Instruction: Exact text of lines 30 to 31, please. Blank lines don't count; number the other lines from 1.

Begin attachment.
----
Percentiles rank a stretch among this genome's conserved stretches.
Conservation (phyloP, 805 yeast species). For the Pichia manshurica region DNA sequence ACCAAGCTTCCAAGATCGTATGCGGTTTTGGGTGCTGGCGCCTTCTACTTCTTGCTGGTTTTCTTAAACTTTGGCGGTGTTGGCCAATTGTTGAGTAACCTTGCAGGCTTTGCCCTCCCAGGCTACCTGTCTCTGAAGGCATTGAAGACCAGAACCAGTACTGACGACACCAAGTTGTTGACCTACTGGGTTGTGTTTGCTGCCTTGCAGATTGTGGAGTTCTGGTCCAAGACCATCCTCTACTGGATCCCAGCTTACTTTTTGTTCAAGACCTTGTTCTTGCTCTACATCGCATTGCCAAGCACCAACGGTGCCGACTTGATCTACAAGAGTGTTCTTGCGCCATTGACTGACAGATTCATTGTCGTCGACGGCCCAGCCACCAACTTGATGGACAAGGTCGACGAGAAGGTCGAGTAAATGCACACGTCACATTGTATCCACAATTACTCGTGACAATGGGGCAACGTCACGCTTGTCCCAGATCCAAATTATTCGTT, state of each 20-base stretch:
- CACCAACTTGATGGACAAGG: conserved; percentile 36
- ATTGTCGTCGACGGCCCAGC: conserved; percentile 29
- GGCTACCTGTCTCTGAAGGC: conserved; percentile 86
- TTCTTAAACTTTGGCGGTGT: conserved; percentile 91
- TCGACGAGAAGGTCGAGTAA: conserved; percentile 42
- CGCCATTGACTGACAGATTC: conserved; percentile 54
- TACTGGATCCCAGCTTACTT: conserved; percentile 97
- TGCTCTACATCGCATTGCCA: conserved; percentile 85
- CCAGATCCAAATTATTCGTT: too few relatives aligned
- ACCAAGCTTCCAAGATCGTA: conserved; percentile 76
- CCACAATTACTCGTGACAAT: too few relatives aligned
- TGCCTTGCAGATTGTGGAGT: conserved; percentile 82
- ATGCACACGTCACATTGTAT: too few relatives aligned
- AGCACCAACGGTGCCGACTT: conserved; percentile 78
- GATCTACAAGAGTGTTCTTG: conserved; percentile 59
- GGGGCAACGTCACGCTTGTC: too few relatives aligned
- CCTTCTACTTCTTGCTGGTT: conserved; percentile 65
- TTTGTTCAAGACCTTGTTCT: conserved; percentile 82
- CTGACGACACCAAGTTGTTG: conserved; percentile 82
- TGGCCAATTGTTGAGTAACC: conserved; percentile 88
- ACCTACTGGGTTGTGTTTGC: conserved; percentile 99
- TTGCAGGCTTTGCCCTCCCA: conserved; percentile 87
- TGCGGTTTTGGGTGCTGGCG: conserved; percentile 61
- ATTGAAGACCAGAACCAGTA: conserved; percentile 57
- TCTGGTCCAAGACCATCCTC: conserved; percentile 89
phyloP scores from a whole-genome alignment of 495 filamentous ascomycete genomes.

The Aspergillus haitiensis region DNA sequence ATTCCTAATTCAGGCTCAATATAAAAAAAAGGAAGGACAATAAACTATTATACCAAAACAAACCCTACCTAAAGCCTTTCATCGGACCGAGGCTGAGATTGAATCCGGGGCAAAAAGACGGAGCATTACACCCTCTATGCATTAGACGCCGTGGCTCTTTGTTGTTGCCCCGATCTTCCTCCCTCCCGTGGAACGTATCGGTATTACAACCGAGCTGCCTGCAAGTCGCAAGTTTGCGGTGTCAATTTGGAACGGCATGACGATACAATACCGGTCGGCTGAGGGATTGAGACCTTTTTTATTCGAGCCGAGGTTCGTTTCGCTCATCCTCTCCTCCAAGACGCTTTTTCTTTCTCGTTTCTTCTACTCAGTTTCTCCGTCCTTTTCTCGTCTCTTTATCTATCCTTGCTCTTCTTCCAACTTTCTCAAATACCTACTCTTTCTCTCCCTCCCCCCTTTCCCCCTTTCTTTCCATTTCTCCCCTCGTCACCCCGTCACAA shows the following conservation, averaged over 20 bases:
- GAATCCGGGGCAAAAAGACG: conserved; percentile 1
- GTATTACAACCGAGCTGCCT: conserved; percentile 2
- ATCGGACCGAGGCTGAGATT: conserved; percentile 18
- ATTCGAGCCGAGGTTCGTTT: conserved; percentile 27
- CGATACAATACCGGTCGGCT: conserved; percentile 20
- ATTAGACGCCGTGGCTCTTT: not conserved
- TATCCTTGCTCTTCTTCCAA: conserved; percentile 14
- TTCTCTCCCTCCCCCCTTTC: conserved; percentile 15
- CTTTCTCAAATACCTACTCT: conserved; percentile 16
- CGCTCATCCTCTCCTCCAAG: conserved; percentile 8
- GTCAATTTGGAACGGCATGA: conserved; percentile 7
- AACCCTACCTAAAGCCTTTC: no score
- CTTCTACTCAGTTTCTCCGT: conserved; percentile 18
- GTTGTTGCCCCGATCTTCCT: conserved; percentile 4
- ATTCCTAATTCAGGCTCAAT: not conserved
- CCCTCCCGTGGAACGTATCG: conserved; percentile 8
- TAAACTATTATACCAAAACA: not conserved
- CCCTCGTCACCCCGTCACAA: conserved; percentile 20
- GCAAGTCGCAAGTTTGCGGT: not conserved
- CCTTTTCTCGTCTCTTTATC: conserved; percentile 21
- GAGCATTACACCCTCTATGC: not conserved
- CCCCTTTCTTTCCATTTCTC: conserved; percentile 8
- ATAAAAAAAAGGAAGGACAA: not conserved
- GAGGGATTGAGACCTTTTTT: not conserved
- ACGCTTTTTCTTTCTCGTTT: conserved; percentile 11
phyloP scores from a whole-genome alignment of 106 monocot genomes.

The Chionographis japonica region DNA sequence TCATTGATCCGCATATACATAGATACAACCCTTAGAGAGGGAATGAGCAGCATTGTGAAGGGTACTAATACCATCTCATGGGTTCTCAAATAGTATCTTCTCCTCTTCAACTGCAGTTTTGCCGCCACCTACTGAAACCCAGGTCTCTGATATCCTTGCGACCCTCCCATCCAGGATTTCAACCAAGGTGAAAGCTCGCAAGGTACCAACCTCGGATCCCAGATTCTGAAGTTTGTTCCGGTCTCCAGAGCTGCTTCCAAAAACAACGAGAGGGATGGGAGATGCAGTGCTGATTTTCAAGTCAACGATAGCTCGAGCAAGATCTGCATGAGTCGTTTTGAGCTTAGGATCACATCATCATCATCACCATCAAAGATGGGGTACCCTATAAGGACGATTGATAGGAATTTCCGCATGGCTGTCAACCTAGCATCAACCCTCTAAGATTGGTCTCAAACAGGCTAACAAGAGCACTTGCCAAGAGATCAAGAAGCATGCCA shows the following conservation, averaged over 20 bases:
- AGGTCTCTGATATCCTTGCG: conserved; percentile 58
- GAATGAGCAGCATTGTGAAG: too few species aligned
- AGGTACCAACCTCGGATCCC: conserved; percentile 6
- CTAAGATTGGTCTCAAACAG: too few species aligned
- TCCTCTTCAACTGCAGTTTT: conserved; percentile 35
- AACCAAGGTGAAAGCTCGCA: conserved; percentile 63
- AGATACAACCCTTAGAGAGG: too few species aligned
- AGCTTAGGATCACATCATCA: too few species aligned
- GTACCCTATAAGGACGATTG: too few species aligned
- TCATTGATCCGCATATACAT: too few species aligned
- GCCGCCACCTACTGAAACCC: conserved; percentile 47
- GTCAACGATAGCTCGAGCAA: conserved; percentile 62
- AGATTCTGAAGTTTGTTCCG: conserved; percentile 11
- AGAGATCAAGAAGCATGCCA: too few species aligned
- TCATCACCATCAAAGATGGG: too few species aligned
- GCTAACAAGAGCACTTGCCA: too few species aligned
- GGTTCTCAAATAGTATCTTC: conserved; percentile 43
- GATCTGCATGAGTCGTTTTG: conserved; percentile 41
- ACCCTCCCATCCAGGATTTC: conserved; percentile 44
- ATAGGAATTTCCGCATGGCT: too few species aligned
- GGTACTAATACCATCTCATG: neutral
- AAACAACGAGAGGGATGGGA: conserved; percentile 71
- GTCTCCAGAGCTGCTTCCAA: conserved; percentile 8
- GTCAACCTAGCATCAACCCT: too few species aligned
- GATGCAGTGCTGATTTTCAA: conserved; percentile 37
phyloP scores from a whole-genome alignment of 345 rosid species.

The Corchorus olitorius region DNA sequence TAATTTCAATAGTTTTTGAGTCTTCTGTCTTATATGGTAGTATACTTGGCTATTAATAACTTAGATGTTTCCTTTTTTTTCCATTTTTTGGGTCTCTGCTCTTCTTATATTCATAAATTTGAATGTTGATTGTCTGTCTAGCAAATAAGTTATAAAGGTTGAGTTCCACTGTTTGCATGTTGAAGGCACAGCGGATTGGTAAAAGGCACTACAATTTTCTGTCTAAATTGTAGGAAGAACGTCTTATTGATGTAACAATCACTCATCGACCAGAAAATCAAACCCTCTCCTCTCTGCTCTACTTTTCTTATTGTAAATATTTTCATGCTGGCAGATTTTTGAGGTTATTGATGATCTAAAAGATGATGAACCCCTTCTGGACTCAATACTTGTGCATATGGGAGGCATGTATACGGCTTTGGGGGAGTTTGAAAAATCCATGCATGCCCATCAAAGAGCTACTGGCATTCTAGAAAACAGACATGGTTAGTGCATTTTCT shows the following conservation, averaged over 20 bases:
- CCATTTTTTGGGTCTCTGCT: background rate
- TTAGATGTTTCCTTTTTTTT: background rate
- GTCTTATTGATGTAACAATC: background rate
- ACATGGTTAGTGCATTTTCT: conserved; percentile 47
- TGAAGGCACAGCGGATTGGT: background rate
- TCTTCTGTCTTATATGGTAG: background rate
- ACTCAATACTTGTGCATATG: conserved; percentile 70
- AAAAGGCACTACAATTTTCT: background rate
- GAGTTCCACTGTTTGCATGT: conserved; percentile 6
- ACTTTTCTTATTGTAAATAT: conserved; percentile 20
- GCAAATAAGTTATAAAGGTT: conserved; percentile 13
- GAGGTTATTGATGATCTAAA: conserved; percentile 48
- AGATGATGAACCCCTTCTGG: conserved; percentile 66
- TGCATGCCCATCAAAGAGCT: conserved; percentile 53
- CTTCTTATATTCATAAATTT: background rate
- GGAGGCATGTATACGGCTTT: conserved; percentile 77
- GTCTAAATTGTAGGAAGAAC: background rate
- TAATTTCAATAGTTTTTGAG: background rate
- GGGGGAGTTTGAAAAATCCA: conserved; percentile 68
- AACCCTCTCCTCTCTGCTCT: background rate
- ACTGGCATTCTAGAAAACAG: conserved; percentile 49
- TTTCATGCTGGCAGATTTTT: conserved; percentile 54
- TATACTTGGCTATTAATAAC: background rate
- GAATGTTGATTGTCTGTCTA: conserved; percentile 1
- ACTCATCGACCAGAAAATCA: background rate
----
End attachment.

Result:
- GAATCCGGGGCAAAAAGACG: conserved; percentile 1
- GTATTACAACCGAGCTGCCT: conserved; percentile 2